This conversation offers some intrigue, but without any range, because there’s no context beyond a pool. What happens if you add a detail that establishes a power imbalance? Is one of them a person of color, or a lesbian? Maybe one of these women is an attorney, the other a waitress. Does one of them have a disability?

If the two women differ, how does this affect the response to who says what? What shifts if this aerobics class is in Oregon or Mississippi, in a fancy health club or a Y, on one side of the tracks or the other?

Questions that reveal how society shapes individuals reveal social norms and biases. This invites readers to question their own expectations, assumptions, and biases. Ask readers to consider why someone’s losing, and—everyone wins.

Jhumpa Lahiri’s The Lowland illustrates how background creates characters in the worlds of Calcutta, Rhode Island, and California. Beyond that, her novel explores how the attempted Naxalite revolution continued changing lives long after the Mao posters faded. Even in Lahiri’s capable hands, politics occasionally overrides plot and poetry. But that’s a worthwhile risk. Characters that represent the great forces that stymie or compel us aren’t just more credible. They’re more meaningful and memorable.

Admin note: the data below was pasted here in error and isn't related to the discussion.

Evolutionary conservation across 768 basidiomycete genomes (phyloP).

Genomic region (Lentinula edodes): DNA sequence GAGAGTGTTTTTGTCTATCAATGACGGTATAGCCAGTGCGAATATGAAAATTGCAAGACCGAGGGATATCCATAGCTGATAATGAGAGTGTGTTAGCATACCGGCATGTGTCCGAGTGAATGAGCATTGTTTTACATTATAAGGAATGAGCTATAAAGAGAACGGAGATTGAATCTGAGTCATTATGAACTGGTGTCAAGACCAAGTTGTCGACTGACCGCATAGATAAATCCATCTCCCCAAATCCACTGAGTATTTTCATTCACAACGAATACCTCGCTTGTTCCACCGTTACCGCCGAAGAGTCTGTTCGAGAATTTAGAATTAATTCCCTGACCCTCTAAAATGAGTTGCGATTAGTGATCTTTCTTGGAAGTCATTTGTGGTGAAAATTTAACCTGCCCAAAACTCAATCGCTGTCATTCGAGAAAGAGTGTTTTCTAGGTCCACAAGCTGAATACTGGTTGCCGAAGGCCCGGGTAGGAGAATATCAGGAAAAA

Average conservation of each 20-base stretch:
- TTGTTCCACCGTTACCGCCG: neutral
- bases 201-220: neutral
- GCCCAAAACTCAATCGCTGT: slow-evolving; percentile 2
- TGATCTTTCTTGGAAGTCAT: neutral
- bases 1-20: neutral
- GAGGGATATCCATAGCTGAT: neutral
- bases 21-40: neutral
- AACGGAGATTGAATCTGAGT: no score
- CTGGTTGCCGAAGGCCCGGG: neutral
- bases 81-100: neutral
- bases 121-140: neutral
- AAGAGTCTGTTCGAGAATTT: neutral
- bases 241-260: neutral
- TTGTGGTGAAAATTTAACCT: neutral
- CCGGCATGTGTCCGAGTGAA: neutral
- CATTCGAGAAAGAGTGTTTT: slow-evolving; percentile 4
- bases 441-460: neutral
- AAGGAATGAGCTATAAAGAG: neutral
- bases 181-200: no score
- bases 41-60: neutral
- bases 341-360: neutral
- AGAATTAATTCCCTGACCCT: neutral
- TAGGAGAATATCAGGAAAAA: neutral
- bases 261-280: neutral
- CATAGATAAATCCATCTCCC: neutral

Tip: Take risks. Show us not just who your characters are, but what made them that way.

That’s the “real” stuff that novels are made of.

Sunday, February 9, 2014

Born Toxic?

Jellyfish (jellies) are. They die that way, too. Try stepping on a desiccating one, or, rather—do so at your peril. Antagonists? That’s a matter of nature and nurture, and one of crucial importance to fiction. In Writing the Breakout Novel Workbook, Donald Maass reminds us that a multi-dimensional opponent is not only more intriguing, but “more dangerous.”

And as Robert McKee puts it in Story, “All other factors of talent, craft, and knowledge being equal, greatness is found in the writer’s treatment of the negative side.” Why? Because without a worthy antagonist, a protagonist has no compulsion to defeat inertia. The status quo seems less exhausting. Why not just …

Tip: The antagonist is the source of change—and growth—in the protagonist.

Two kinds of worthy antagonist can motivate your protagonist. The first is doomed. But your antagonist obviously needs greater complexity than a creature with only a nerve net. Maybe your antagonist yearns to be good, cursing the universe that makes some of its inhabitants unable to conquer their worst foibles.  These villains fill Shakespeare’s plays—because such antagonists offer credibility and inspire empathy.

As a novelist, it’s your job to make us grasp that level of pain. What would it be like to envy the impulse toward morality? Challenge yourself to understand that notion, so your readers can.

Other antagonists haven’t the slightest desire to change. They rationalize lust, greed, arrogance, or violence so skillfully that the audience wonders whether there’s something valid about those arguments. The compelling antagonist has mastered self-justification: “It’s absolutely okay for me to murder or starve or rape these people because I…”